Participants will examine the development of the Philadelphia and Columbia (P&C) railroad and the 1830s fill which supported the tracks and carried the trains westward. The 2004-2012 archaeological excavation of the railroad fill at Duffy’s Cut uncovered many significant artifacts, including rare track pieces and stone spikes, a number of personal effects of the work crew, skeletal remains, and several bullets found in the skulls and near the graves. Participants will examine these and other artifacts recovered from the site, as well as the dig site itself. The archeological component of Duffy’s Cut continues as it is an active archeological dig site that is scheduled to be completed by August 2015. Other artifacts may yet be found as this last dig may in fact be the most significant in terms of artifacts both material and skeletal.

Epidemic Disease and Public Health

Participants will also study how early nineteenth century American populations dealt with a widespread public health crisis and how nativism and ethnic prejudices affected the treatment of the Irish migrant laborers. The death rate for cholera at the time rarely exceeded about 50% of its victims, depending on their general health at the time of onset (Tauxe). The public, however, generally regarded the first symptoms as a death sentence. The workers at Duffy’s Cut who contracted cholera were exposed to quarantine by local vigilantes, whose members lived adjacent to the work site. Bullet holes found in the skeletal remains demonstrate that the victims died as a result of violence. The local response to the outbreak of a contagious illness among the immigrant workers was conditioned by pervasive fears of what historian Alan Kraut has called, "The Immigrant Menace". Participants will visit the University of Pennsylvania Museum of Archaeology and Anthropology where the skeletal remains are housed. Visiting lecturers involved in the excavation and examination of the remains will discuss how they used forensic science and archeological techniques to conclude that these men were murdered.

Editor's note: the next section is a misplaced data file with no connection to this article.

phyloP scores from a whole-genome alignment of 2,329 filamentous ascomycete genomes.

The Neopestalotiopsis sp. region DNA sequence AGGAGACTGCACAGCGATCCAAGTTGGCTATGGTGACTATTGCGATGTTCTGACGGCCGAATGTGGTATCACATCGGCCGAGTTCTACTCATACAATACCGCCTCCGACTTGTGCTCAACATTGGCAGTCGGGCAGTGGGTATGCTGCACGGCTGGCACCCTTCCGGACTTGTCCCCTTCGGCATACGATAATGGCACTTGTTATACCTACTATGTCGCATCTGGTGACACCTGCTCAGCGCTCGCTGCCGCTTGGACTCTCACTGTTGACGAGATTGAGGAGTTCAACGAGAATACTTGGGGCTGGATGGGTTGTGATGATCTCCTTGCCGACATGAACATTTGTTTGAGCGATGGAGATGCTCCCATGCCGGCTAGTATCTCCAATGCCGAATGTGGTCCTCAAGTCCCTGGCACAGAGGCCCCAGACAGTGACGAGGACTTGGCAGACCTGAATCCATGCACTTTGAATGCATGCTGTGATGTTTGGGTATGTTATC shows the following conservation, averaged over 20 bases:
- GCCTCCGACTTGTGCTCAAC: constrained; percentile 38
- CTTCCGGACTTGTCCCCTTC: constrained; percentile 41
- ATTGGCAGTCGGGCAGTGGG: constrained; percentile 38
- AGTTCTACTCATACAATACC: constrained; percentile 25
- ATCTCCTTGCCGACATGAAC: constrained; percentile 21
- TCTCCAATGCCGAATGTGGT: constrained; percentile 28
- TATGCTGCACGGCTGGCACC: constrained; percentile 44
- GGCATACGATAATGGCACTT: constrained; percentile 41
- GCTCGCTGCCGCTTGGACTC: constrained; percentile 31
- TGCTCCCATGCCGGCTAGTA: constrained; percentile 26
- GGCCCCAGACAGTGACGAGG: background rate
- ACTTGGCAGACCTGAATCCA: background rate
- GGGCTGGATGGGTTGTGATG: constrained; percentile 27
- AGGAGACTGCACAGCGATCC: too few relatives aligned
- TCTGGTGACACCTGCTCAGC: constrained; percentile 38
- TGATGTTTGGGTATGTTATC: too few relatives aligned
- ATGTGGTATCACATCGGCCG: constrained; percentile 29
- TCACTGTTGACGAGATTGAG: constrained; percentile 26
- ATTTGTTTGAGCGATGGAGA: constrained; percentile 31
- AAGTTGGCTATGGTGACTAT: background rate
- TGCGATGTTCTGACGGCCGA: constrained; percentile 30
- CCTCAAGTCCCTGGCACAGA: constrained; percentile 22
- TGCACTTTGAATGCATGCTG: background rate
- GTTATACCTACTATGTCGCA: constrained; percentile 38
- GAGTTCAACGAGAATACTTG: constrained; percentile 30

Historical records reveal that cholera quickly spread from Duffy’s Cut crew members to another Irish immigrant railroad crew at mile 48 of the P&C near Downingtown. That crew died and was buried at a site near the railroad. Cholera also struck down the Irish immigrant canal workers at Spring City, northwest of Duffy’s Cut. Participants will be able to visit the cemeteries in Downingtown and Spring City, PA, where the men are buried.

The Pennsylvania state historical marker for the Duffy’s Cut mass grave underscores the three themes central to the Institute. Erected in 2004, the historical marker includes the following statement:

Prejudice against Irish Catholics contributed to the denial of care to the workers. Their illness and death typified the hazards faced by many 19th century immigrant industrial workers (Pennsylvania Historical and Museum Commission).
NEHImmaculata UniversityDuffy's CutPenn Museum

Any views, findings, conclusions, or recommendations expressed in this program do not necessarily represent those of the National Endowment for the Humanities